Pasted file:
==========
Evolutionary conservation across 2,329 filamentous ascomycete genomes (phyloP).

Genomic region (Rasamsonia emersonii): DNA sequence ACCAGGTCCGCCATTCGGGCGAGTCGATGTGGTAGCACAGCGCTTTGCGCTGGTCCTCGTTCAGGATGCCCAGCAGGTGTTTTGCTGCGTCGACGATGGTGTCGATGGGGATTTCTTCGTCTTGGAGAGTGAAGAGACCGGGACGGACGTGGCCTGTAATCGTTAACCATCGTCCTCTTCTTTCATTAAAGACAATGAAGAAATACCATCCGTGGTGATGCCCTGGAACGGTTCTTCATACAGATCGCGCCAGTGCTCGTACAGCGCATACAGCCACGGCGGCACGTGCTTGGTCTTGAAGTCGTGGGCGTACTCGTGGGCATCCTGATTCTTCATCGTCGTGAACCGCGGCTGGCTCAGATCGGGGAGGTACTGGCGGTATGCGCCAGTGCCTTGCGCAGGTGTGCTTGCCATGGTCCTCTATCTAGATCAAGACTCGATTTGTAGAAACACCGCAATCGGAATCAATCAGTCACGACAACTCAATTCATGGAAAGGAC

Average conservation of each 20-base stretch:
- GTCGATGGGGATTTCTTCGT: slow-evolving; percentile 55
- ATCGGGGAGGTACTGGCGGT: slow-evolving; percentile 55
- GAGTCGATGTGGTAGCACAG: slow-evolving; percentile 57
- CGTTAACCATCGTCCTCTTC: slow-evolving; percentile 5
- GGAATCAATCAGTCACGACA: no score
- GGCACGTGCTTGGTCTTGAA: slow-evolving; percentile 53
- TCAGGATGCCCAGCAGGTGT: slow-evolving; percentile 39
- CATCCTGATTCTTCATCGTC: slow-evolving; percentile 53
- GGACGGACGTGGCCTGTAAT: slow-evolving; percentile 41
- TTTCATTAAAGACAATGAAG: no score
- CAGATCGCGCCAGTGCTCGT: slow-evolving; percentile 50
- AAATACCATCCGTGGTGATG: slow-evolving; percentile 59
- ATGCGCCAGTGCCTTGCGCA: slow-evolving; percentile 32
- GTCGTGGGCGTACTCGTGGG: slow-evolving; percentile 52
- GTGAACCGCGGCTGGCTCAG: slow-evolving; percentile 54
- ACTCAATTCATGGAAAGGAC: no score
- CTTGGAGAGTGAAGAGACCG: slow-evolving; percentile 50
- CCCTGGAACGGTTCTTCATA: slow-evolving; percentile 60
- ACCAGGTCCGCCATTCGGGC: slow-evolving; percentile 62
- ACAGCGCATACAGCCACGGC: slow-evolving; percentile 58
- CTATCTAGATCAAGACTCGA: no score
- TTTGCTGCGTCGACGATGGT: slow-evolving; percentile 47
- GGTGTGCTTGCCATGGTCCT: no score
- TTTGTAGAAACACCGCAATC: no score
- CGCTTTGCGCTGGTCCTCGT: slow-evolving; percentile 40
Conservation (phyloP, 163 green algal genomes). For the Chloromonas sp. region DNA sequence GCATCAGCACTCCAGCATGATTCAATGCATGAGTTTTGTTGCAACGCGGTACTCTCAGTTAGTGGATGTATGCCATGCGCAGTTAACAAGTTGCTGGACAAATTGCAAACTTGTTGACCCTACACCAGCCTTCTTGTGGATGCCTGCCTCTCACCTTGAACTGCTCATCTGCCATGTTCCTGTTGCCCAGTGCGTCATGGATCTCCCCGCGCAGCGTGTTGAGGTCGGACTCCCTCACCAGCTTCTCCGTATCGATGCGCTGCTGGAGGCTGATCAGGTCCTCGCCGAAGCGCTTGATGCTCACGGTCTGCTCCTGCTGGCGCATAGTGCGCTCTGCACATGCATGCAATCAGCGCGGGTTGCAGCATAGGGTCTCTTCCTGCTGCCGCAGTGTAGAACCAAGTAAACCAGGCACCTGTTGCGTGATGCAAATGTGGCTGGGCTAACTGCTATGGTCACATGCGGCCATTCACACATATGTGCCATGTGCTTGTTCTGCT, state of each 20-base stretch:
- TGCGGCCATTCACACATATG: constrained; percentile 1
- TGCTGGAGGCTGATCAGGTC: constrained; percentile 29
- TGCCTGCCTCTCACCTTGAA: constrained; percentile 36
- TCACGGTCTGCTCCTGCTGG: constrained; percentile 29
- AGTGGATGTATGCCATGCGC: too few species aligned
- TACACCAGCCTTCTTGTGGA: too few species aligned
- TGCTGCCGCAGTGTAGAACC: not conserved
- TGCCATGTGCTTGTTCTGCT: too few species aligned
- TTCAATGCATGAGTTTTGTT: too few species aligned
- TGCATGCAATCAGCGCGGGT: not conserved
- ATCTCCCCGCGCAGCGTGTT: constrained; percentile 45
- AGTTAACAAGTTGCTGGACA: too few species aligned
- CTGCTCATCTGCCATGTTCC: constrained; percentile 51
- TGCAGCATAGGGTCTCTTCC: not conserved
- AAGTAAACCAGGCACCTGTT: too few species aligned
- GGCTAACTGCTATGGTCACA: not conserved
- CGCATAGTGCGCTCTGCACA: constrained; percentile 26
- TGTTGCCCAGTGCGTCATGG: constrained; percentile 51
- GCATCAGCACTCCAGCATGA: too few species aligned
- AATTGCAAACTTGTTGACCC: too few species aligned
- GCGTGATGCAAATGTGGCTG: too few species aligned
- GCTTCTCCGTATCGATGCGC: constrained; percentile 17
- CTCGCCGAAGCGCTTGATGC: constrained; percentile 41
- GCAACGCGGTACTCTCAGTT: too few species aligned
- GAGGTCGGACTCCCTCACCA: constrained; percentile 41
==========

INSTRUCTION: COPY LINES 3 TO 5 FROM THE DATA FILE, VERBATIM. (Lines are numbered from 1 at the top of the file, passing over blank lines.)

Average conservation of each 20-base stretch:
- GTCGATGGGGATTTCTTCGT: slow-evolving; percentile 55
- ATCGGGGAGGTACTGGCGGT: slow-evolving; percentile 55